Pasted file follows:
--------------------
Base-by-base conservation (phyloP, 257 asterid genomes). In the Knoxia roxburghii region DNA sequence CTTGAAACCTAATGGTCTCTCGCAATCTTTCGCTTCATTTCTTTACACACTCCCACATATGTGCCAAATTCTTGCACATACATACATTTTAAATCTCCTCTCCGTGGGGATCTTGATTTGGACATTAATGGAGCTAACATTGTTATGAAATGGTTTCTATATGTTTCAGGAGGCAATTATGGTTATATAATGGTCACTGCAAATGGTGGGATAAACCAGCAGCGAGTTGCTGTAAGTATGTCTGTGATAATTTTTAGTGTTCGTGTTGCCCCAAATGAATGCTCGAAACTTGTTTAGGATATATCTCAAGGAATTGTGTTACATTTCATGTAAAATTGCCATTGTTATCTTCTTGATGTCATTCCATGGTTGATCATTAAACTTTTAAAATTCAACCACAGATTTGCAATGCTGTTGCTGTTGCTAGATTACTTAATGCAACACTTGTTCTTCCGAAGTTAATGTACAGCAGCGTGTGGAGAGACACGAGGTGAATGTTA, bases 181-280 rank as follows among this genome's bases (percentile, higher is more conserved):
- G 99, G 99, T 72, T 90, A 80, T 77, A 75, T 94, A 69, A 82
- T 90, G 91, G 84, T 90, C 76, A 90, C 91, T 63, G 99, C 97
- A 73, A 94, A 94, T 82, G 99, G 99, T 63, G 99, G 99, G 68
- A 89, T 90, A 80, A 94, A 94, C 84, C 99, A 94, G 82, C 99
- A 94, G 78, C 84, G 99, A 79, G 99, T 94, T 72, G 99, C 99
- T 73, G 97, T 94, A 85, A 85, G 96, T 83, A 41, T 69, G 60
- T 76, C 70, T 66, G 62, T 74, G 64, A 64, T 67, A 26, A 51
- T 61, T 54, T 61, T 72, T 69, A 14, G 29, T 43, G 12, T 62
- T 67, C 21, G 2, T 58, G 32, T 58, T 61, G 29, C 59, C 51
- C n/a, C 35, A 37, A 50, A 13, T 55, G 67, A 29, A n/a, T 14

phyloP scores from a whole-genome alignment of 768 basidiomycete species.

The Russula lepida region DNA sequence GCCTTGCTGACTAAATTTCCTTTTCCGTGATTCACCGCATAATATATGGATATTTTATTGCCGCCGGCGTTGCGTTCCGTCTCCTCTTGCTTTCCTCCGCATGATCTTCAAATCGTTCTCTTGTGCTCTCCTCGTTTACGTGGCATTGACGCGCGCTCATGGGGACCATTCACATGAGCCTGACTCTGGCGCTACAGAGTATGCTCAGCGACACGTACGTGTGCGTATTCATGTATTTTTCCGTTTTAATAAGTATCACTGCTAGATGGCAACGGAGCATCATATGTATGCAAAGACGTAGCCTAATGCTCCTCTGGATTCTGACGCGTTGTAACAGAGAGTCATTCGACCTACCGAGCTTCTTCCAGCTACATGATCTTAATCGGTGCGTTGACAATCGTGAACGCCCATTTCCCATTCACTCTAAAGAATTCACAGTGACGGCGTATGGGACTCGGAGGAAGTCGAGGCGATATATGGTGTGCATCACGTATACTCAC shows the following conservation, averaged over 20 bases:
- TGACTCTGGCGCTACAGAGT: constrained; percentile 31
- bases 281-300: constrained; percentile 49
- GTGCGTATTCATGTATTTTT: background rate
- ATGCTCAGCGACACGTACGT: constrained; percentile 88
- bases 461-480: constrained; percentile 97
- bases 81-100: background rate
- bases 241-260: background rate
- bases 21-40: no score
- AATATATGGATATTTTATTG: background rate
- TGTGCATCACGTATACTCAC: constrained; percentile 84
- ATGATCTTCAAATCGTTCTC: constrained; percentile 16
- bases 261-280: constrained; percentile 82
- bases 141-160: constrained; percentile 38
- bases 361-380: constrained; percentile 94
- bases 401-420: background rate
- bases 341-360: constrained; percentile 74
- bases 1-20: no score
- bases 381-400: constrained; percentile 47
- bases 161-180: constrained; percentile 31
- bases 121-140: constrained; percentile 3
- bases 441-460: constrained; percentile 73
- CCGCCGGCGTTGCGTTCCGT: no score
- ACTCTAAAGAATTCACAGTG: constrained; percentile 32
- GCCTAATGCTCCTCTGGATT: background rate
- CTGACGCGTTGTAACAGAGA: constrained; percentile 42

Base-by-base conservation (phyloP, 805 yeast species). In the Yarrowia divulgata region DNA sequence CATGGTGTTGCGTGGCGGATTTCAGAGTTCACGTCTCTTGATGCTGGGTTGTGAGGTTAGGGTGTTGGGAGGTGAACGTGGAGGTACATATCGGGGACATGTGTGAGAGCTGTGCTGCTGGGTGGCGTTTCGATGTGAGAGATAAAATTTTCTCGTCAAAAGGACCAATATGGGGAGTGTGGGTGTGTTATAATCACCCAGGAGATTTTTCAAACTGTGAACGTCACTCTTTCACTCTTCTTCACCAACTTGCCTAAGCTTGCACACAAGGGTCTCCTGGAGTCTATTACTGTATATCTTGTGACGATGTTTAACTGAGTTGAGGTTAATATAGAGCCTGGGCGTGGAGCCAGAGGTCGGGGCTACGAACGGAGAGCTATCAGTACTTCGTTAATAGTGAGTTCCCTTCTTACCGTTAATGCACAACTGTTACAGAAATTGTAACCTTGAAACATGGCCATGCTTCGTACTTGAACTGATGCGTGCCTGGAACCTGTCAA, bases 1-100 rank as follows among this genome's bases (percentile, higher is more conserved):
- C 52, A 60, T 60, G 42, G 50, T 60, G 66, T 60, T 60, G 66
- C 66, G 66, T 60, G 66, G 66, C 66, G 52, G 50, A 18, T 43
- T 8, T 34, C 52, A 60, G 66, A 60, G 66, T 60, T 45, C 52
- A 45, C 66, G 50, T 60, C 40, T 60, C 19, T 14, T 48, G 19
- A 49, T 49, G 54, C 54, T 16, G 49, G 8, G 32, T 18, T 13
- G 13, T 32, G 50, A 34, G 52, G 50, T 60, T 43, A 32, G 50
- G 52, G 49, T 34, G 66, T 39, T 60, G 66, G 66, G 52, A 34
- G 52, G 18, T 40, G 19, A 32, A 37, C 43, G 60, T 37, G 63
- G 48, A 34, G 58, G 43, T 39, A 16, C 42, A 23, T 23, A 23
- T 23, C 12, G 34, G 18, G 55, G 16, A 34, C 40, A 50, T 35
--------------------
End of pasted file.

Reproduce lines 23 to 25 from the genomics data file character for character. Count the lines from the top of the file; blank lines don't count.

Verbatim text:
- TGTGCATCACGTATACTCAC: constrained; percentile 84
- ATGATCTTCAAATCGTTCTC: constrained; percentile 16
- bases 261-280: constrained; percentile 82